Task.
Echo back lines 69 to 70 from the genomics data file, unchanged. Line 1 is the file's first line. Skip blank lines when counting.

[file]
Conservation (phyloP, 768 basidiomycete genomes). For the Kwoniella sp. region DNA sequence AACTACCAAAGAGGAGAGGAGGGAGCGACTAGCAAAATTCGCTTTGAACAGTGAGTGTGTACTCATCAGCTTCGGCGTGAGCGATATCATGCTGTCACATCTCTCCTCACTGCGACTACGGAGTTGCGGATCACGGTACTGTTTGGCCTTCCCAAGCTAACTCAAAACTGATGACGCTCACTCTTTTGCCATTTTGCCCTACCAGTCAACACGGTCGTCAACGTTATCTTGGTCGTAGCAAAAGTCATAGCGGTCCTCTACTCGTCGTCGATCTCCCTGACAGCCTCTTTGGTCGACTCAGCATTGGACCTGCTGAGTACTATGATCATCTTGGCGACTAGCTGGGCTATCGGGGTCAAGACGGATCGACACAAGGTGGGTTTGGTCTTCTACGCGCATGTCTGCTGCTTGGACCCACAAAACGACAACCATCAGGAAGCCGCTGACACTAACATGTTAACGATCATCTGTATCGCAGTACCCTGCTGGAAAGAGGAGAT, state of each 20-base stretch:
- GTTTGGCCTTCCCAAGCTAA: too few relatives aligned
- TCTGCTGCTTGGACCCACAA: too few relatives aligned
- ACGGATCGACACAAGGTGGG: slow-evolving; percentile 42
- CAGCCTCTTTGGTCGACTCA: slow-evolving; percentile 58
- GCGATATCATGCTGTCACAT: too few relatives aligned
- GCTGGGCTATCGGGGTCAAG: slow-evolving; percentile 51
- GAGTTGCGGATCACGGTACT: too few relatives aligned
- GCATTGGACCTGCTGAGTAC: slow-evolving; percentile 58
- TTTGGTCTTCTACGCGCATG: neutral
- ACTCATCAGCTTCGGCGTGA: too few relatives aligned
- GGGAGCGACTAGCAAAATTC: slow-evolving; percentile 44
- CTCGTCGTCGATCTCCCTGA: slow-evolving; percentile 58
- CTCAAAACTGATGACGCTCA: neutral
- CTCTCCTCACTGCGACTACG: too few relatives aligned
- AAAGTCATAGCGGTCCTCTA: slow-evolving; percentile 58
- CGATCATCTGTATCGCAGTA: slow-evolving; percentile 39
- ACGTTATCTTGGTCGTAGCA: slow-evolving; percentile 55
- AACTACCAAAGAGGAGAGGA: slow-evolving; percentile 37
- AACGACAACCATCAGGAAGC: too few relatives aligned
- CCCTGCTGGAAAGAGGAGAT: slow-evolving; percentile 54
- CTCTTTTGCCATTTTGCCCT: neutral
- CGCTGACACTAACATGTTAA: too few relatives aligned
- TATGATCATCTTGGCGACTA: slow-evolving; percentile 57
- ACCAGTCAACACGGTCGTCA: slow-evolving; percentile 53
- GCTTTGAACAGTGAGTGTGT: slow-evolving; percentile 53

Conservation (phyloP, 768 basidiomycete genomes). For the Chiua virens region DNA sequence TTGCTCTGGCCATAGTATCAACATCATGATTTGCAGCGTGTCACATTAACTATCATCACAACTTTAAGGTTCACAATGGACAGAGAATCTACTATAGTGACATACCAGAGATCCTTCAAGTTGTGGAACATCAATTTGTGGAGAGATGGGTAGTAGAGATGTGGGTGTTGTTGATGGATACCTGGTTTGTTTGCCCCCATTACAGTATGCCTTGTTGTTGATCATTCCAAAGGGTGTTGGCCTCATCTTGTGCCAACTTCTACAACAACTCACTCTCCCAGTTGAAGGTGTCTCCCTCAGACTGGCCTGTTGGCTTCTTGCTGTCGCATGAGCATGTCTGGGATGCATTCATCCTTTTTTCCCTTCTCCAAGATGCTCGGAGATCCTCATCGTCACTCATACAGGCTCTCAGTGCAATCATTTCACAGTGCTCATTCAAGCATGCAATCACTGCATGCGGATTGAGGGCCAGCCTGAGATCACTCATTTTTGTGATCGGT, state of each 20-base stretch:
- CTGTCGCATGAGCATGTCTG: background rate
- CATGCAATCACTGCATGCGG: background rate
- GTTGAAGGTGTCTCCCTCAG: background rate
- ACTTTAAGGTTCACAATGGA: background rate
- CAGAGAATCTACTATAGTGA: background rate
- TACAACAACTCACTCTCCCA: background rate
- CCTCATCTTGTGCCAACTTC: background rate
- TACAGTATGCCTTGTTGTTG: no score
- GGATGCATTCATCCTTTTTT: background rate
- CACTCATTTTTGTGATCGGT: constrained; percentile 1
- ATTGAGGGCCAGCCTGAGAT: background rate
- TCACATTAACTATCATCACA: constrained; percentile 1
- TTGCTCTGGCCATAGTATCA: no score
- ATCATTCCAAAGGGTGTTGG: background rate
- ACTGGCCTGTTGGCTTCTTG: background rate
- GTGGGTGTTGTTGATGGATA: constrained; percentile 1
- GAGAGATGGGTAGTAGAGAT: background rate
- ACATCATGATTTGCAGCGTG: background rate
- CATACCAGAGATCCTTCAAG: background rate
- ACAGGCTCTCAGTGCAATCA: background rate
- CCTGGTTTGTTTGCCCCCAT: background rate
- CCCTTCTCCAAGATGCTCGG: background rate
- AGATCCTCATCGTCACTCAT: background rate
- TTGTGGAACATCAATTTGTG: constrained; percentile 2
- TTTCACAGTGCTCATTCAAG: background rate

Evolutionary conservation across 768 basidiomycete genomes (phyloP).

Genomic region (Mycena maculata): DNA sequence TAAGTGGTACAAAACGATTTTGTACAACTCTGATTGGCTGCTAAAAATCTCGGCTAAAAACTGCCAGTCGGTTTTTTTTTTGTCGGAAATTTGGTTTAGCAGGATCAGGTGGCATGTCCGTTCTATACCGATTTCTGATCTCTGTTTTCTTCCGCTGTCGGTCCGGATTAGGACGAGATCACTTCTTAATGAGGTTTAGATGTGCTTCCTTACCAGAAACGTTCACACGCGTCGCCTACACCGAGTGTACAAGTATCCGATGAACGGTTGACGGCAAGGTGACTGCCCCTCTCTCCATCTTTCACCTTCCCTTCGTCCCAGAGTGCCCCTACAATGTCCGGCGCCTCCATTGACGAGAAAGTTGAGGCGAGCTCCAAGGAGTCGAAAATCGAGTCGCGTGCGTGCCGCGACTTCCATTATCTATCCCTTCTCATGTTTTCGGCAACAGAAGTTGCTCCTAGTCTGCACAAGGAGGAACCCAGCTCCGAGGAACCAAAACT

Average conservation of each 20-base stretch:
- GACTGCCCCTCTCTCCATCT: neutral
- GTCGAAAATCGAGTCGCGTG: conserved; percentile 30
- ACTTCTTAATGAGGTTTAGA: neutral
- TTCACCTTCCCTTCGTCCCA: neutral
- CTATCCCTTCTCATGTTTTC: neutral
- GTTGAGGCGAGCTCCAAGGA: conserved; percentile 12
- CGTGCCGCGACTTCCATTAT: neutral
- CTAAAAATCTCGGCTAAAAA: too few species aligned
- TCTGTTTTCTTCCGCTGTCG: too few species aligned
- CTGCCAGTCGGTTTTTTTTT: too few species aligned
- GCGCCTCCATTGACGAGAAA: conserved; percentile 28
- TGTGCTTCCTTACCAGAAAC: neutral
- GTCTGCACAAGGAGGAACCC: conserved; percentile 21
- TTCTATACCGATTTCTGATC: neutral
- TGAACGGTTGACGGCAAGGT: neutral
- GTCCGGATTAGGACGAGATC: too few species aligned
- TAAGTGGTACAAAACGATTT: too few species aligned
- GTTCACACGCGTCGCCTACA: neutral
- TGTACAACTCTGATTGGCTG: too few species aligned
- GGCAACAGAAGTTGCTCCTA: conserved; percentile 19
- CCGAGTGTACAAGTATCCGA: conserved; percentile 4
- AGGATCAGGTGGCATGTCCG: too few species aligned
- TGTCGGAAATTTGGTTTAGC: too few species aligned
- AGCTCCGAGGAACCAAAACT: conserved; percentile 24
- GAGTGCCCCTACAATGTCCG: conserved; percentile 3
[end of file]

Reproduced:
- TTCTATACCGATTTCTGATC: neutral
- TGAACGGTTGACGGCAAGGT: neutral